On Thu, Aug 10, 2017 at 8:01 AM, Steven D'Aprano <st...@pearwood.info> wrote:
> Another **Must Read** resource for unicode is:
> The Absolute Minimum Every Software Developer Absolutely Positively Must
> Know About Unicode (No Excuses!)
This was an enjoyable read, but did not have as much technical detail
as the two videos Zach had referenced. But then the author did say
"the absolute minimum ...". I will strive to avoid peeling onions on
> (By the way, it is nearly 14 years later, and PHP still believes that
> the world is ASCII.)
I thought you must surely be engaging in hyperbole, but at
http://php.net/manual/en/xml.encoding.php I found:
"The default source encoding used by PHP is ISO-8859-1."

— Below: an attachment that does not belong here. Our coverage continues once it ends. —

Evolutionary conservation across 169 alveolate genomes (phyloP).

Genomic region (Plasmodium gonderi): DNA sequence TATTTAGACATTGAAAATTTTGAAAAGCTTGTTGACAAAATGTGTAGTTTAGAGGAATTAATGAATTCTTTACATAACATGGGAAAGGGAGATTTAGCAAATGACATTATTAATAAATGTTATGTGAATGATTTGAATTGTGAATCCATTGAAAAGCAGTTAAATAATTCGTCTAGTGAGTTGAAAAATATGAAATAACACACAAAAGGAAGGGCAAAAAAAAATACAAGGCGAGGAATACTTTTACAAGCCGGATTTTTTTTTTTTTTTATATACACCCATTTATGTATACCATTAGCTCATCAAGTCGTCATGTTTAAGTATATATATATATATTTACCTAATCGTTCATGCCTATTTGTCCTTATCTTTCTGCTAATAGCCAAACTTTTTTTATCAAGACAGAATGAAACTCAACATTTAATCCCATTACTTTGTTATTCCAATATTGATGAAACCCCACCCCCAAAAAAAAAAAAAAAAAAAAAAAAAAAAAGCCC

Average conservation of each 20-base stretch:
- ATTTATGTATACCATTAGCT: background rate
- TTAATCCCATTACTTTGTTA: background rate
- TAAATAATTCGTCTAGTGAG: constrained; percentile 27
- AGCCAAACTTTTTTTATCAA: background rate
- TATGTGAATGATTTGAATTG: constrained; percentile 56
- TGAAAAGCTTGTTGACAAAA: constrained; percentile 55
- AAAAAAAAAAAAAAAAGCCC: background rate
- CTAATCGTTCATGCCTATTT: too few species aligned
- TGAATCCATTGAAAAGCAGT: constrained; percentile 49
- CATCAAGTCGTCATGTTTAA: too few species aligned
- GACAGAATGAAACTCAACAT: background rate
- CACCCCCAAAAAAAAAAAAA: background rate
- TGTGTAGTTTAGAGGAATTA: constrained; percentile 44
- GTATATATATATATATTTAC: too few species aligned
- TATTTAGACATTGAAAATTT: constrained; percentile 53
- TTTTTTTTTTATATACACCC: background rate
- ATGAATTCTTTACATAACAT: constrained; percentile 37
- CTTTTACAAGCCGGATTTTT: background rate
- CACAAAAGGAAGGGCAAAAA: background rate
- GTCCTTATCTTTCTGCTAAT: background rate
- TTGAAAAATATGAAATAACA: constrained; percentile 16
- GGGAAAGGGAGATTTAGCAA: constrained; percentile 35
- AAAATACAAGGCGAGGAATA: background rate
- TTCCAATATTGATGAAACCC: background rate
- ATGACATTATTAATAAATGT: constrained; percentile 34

> Python 3 makes Unicode about as easy as it can get. To include a unicode
> string in your source code, you just need to ensure your editor saves
> the file as UTF-8, and then insert (by whatever input technology you
> have) the character you want. You want a Greek pi?
> pi = "π"
> How about an Israeli sheqel?
> money = "₪1000"
> So long as your editor knows to save the file in UTF-8, it will Just
So Python 3's default behavior for strings is to store them as UTF-8
encodings in both RAM and files? No funny business anywhere? Except
perhaps in my Windows 7 cmd.exe and PowerShell, but that's not
Python's fault. Which makes me wonder, what is my editor's default
encoding/decoding? I will have to investigate!
Tutor maillist - Tutor@python.org
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